Last year our theme was Integral Learning. We experimented with thematic units that integrated many academic disciplines. By contrast, most school learning is accomplished through separate subject studies. For example, the History of the Ancient Greeks would be a social studies unit—removed from reading, writing, math, science, art, music, etc. But in our daily life and jobs, learning tends to be integrated, rarely sorted and artificially detached into academic niche subjects. Furthermore, children’s minds are touched and inspired by the thematic approach which shows the connection between subjects, exposing the deeper meaning and purpose for learning.
Ecology is the study of how Life interrelates in a systemic way with all biological forms and their surroundings. Relationships take place at the atomic and molecular level, between plants and animals, and among species in ecological networks and systems.
Last year we chose to combine Integral Learning with Ecology, resulting in Integral Ecology. Integral Ecology is a new movement that seeks to bring the deep understanding of interrelationship that Ecology demonstrates into all aspects of human life. In this movement, Ecology is used as a natural guiding principle to promote the greater good, to help find sustainable solutions to our collective problems, and to determine equitable methods for solving them. Ecology can be applied to many aspects of school life, and we will be experimenting with these as the year progresses.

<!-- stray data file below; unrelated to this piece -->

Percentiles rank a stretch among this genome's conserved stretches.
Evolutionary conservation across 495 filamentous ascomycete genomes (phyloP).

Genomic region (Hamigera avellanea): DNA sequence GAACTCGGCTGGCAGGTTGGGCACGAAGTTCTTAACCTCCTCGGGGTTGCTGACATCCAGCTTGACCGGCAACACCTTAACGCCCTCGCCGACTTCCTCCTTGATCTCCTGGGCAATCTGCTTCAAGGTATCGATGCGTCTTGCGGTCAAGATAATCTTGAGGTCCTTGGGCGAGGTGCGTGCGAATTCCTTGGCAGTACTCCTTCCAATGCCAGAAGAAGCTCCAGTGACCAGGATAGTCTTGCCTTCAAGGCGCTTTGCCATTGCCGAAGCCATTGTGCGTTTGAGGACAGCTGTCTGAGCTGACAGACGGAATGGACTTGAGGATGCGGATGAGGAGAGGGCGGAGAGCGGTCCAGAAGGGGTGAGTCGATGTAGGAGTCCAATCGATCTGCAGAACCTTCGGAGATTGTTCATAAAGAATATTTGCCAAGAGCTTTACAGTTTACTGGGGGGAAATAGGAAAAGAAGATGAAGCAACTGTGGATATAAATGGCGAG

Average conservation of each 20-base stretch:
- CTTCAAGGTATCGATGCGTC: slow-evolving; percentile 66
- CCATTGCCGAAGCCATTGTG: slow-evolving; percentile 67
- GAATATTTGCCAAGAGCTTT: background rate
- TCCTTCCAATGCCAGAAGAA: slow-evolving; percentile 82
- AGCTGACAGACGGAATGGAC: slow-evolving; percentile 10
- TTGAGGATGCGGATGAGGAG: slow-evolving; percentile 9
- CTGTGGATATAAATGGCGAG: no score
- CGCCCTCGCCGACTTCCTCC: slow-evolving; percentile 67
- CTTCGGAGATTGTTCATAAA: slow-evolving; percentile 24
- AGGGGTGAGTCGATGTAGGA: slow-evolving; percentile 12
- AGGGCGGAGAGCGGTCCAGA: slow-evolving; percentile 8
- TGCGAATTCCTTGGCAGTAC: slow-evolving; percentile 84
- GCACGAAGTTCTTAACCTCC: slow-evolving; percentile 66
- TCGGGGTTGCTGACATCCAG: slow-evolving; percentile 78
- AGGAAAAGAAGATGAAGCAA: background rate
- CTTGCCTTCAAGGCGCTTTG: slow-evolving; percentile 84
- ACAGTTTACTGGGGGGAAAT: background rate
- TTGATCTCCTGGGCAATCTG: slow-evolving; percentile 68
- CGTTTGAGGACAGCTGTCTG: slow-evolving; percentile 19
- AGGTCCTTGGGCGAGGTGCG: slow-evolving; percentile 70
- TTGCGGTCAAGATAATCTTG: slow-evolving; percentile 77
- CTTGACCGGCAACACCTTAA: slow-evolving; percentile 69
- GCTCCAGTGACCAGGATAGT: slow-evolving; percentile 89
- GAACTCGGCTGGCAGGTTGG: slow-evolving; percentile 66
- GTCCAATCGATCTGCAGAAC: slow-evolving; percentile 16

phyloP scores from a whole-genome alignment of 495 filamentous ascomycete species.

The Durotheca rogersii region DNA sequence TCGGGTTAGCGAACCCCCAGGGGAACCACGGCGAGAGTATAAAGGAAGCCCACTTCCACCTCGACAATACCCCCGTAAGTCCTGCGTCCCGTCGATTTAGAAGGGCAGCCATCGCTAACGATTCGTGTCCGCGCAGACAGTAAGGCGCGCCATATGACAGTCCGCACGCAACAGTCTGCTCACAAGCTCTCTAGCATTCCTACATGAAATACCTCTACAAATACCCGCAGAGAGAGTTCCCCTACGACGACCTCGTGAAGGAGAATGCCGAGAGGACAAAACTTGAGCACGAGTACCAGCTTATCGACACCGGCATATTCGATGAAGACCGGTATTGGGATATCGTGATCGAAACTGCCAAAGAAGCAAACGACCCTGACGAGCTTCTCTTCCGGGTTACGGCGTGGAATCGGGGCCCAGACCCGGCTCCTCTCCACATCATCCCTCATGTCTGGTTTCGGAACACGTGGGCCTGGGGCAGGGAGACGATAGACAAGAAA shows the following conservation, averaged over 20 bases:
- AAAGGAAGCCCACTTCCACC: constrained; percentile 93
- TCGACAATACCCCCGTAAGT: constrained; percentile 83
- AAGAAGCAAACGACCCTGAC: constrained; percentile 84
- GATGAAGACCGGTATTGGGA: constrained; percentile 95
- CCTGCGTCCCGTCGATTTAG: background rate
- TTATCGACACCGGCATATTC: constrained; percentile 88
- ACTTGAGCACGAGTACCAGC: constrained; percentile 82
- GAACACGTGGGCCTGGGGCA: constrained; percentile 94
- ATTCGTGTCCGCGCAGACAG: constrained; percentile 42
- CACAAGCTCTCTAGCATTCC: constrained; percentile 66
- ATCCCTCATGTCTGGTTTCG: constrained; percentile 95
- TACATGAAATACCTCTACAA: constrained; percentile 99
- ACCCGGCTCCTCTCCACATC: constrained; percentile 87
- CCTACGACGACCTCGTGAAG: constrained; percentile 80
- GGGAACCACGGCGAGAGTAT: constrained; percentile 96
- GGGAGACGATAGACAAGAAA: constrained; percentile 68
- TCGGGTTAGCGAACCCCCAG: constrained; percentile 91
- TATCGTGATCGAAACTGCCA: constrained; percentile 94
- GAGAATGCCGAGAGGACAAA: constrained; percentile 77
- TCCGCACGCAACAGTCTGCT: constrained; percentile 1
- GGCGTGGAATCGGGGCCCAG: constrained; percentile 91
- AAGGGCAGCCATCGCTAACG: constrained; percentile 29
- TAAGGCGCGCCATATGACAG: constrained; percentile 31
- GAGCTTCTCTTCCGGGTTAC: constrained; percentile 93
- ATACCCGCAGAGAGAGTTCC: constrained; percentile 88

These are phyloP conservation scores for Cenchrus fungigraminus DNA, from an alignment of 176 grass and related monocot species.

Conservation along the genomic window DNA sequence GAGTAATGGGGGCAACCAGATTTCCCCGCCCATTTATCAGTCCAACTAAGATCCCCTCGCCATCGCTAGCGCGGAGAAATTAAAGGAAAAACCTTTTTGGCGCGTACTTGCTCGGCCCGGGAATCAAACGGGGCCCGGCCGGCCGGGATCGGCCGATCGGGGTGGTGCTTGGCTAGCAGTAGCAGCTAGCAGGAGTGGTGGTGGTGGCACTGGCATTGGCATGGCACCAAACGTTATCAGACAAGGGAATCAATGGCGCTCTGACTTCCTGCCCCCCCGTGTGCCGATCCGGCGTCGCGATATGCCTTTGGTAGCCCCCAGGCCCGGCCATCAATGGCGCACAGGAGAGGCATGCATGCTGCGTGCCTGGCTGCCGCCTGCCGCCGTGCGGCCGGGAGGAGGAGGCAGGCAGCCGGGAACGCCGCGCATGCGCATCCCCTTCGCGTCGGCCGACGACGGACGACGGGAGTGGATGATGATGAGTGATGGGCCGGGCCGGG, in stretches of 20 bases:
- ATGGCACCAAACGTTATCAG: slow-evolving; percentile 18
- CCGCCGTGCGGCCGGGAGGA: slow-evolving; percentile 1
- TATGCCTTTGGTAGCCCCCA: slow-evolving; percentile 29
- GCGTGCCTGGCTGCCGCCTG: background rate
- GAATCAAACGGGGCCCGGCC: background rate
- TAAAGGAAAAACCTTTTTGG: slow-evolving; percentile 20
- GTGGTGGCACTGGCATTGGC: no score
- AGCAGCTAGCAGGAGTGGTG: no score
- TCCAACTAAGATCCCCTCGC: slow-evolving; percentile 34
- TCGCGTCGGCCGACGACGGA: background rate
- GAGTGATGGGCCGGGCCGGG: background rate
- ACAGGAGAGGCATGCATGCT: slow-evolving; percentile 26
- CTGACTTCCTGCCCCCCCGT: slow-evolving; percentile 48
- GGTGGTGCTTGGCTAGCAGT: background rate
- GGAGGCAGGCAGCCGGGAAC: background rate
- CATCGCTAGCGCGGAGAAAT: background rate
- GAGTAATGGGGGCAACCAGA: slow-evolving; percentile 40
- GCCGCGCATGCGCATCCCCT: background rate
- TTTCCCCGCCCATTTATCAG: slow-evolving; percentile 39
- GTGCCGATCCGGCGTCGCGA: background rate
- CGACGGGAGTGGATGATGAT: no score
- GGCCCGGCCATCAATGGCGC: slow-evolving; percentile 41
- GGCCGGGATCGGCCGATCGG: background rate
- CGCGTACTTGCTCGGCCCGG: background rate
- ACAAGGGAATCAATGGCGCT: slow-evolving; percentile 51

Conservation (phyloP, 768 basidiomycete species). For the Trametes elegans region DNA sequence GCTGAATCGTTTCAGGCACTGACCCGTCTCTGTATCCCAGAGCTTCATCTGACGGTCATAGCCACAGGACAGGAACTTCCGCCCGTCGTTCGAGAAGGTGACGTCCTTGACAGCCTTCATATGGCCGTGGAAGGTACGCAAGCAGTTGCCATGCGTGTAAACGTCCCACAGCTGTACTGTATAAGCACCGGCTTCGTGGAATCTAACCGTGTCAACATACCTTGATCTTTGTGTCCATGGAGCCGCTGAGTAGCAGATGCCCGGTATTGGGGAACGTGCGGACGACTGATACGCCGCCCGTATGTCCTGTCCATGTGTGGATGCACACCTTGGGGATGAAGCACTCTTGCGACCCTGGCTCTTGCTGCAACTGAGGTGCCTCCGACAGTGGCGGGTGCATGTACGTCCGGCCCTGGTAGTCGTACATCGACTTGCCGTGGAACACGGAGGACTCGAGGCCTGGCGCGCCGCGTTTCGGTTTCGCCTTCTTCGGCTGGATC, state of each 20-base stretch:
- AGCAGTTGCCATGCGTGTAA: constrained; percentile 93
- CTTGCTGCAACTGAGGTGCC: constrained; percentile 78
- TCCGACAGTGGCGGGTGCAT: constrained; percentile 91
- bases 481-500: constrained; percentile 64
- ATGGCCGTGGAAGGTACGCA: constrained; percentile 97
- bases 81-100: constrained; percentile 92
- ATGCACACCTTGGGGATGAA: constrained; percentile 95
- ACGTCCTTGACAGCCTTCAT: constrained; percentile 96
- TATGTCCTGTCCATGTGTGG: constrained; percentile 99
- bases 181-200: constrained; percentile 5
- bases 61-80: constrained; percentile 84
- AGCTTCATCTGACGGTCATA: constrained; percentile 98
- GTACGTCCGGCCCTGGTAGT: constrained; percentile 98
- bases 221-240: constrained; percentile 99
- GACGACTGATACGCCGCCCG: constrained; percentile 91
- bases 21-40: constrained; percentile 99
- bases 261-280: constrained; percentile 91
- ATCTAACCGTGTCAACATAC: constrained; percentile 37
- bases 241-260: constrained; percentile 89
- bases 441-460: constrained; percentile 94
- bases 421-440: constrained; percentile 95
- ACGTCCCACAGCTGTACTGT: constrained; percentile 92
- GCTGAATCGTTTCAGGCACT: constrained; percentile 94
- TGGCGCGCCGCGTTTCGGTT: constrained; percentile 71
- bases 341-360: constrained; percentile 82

This is Integral Ecology—meshing Ecology as a guiding truth into our thematic, integrated style of teaching, and also extending ecological principles beyond academics until their touch blesses every aspect of our school life.
Some examples of Integral Ecology in action are:
Garden plots for every grade
A special outdoor garden curriculum
New imaginative approaches to behavioral and emotional therapy
Collective recycled art projects
Minimizing our trash
Triangular learning: History to Current Event Debating to Volunteering
Paying attention to our ecology carbon footprint
Evaluating the positive nature of our emotional footprint
Reflections on the ripple effects of our actions
The Year of Best Practice
School Theme 2018-2019
The Progressive School has thrived for 33 years with a wide variety of themes. One thing that has not changed over the course of those years is the school’s philosophy.
The way in which that philosophy touches our school is represented by the graphic at the right. Just as the thumb touches each finger of the hand, so does the philosophy of neohumanism touch every aspect of what makes up the complete Progressive School experience.
Neohumanist education can be simplified into three basic tenets:
Expanding the Heart
Freeing the Mind
This philosophy affects how we think, act, make decisions, and live our lives. It affects our curriculum choices, and the methods we prefer to use for long-term retention and values creation. Finally, it affects the way we assess our students.
All together, we call this best practice. We view this year as an opportunity to review, rethink, and retrain ourselves, as well as a wonderful way to help our newer staff members assimilate into our rich educational culture.